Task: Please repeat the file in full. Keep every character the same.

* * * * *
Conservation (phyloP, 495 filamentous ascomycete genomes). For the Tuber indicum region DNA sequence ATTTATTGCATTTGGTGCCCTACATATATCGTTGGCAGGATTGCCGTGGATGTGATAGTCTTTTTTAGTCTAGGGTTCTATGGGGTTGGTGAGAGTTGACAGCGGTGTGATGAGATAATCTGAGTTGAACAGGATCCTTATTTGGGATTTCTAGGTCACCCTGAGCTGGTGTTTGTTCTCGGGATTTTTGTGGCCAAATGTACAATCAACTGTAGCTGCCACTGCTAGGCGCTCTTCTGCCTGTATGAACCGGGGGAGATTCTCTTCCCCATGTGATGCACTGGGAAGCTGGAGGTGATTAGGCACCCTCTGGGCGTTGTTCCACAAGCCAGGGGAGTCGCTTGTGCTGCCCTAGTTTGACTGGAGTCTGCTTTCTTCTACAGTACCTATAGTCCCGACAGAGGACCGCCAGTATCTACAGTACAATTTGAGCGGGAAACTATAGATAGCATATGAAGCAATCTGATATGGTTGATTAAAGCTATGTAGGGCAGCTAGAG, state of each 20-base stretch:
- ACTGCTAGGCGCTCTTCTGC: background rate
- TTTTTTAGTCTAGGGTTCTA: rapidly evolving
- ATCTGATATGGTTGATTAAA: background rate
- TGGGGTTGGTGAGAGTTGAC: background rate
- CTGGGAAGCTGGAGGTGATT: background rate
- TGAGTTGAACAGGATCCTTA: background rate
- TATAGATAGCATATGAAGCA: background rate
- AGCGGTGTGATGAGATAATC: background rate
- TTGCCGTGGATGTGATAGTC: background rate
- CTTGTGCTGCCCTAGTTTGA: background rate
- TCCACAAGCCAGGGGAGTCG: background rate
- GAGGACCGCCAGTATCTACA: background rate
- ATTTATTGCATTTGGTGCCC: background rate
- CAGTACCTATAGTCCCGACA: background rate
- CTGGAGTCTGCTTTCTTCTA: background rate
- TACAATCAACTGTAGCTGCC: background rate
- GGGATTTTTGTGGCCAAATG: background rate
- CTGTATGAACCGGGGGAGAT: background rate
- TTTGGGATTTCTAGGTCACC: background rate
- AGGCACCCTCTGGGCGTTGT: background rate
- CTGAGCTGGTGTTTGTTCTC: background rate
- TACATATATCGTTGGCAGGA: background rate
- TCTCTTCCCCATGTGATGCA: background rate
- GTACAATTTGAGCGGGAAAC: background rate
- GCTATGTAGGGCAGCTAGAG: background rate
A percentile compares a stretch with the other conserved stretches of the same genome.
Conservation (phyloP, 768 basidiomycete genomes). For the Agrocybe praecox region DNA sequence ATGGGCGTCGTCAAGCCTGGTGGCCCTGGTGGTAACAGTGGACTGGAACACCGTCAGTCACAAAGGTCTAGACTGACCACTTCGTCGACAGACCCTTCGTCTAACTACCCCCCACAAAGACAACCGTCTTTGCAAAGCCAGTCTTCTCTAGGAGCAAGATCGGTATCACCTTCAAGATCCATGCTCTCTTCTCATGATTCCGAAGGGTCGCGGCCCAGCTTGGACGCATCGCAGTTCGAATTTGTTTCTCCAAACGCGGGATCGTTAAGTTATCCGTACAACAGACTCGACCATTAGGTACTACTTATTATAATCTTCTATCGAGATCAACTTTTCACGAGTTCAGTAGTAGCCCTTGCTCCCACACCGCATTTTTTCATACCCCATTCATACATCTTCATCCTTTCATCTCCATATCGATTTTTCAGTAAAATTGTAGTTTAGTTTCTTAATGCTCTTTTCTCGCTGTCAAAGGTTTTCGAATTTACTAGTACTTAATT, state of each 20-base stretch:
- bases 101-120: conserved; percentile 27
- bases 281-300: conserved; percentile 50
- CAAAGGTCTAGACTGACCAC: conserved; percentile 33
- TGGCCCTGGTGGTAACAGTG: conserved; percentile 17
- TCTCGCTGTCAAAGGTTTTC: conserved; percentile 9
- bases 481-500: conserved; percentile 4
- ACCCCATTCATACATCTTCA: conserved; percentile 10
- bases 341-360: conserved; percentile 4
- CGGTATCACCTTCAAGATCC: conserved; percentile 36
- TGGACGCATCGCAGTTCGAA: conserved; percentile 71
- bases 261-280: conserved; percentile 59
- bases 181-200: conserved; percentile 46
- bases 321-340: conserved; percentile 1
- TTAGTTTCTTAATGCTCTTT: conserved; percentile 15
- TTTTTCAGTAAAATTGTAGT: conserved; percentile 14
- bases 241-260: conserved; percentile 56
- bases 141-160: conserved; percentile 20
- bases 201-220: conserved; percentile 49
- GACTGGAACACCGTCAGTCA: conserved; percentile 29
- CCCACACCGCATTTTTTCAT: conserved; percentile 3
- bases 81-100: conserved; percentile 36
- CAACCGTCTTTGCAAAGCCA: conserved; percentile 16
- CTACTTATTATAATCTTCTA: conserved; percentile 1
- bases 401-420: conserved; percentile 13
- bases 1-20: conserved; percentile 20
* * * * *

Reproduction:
Conservation (phyloP, 495 filamentous ascomycete genomes). For the Tuber indicum region DNA sequence ATTTATTGCATTTGGTGCCCTACATATATCGTTGGCAGGATTGCCGTGGATGTGATAGTCTTTTTTAGTCTAGGGTTCTATGGGGTTGGTGAGAGTTGACAGCGGTGTGATGAGATAATCTGAGTTGAACAGGATCCTTATTTGGGATTTCTAGGTCACCCTGAGCTGGTGTTTGTTCTCGGGATTTTTGTGGCCAAATGTACAATCAACTGTAGCTGCCACTGCTAGGCGCTCTTCTGCCTGTATGAACCGGGGGAGATTCTCTTCCCCATGTGATGCACTGGGAAGCTGGAGGTGATTAGGCACCCTCTGGGCGTTGTTCCACAAGCCAGGGGAGTCGCTTGTGCTGCCCTAGTTTGACTGGAGTCTGCTTTCTTCTACAGTACCTATAGTCCCGACAGAGGACCGCCAGTATCTACAGTACAATTTGAGCGGGAAACTATAGATAGCATATGAAGCAATCTGATATGGTTGATTAAAGCTATGTAGGGCAGCTAGAG, state of each 20-base stretch:
- ACTGCTAGGCGCTCTTCTGC: background rate
- TTTTTTAGTCTAGGGTTCTA: rapidly evolving
- ATCTGATATGGTTGATTAAA: background rate
- TGGGGTTGGTGAGAGTTGAC: background rate
- CTGGGAAGCTGGAGGTGATT: background rate
- TGAGTTGAACAGGATCCTTA: background rate
- TATAGATAGCATATGAAGCA: background rate
- AGCGGTGTGATGAGATAATC: background rate
- TTGCCGTGGATGTGATAGTC: background rate
- CTTGTGCTGCCCTAGTTTGA: background rate
- TCCACAAGCCAGGGGAGTCG: background rate
- GAGGACCGCCAGTATCTACA: background rate
- ATTTATTGCATTTGGTGCCC: background rate
- CAGTACCTATAGTCCCGACA: background rate
- CTGGAGTCTGCTTTCTTCTA: background rate
- TACAATCAACTGTAGCTGCC: background rate
- GGGATTTTTGTGGCCAAATG: background rate
- CTGTATGAACCGGGGGAGAT: background rate
- TTTGGGATTTCTAGGTCACC: background rate
- AGGCACCCTCTGGGCGTTGT: background rate
- CTGAGCTGGTGTTTGTTCTC: background rate
- TACATATATCGTTGGCAGGA: background rate
- TCTCTTCCCCATGTGATGCA: background rate
- GTACAATTTGAGCGGGAAAC: background rate
- GCTATGTAGGGCAGCTAGAG: background rate
A percentile compares a stretch with the other conserved stretches of the same genome.
Conservation (phyloP, 768 basidiomycete genomes). For the Agrocybe praecox region DNA sequence ATGGGCGTCGTCAAGCCTGGTGGCCCTGGTGGTAACAGTGGACTGGAACACCGTCAGTCACAAAGGTCTAGACTGACCACTTCGTCGACAGACCCTTCGTCTAACTACCCCCCACAAAGACAACCGTCTTTGCAAAGCCAGTCTTCTCTAGGAGCAAGATCGGTATCACCTTCAAGATCCATGCTCTCTTCTCATGATTCCGAAGGGTCGCGGCCCAGCTTGGACGCATCGCAGTTCGAATTTGTTTCTCCAAACGCGGGATCGTTAAGTTATCCGTACAACAGACTCGACCATTAGGTACTACTTATTATAATCTTCTATCGAGATCAACTTTTCACGAGTTCAGTAGTAGCCCTTGCTCCCACACCGCATTTTTTCATACCCCATTCATACATCTTCATCCTTTCATCTCCATATCGATTTTTCAGTAAAATTGTAGTTTAGTTTCTTAATGCTCTTTTCTCGCTGTCAAAGGTTTTCGAATTTACTAGTACTTAATT, state of each 20-base stretch:
- bases 101-120: conserved; percentile 27
- bases 281-300: conserved; percentile 50
- CAAAGGTCTAGACTGACCAC: conserved; percentile 33
- TGGCCCTGGTGGTAACAGTG: conserved; percentile 17
- TCTCGCTGTCAAAGGTTTTC: conserved; percentile 9
- bases 481-500: conserved; percentile 4
- ACCCCATTCATACATCTTCA: conserved; percentile 10
- bases 341-360: conserved; percentile 4
- CGGTATCACCTTCAAGATCC: conserved; percentile 36
- TGGACGCATCGCAGTTCGAA: conserved; percentile 71
- bases 261-280: conserved; percentile 59
- bases 181-200: conserved; percentile 46
- bases 321-340: conserved; percentile 1
- TTAGTTTCTTAATGCTCTTT: conserved; percentile 15
- TTTTTCAGTAAAATTGTAGT: conserved; percentile 14
- bases 241-260: conserved; percentile 56
- bases 141-160: conserved; percentile 20
- bases 201-220: conserved; percentile 49
- GACTGGAACACCGTCAGTCA: conserved; percentile 29
- CCCACACCGCATTTTTTCAT: conserved; percentile 3
- bases 81-100: conserved; percentile 36
- CAACCGTCTTTGCAAAGCCA: conserved; percentile 16
- CTACTTATTATAATCTTCTA: conserved; percentile 1
- bases 401-420: conserved; percentile 13
- bases 1-20: conserved; percentile 20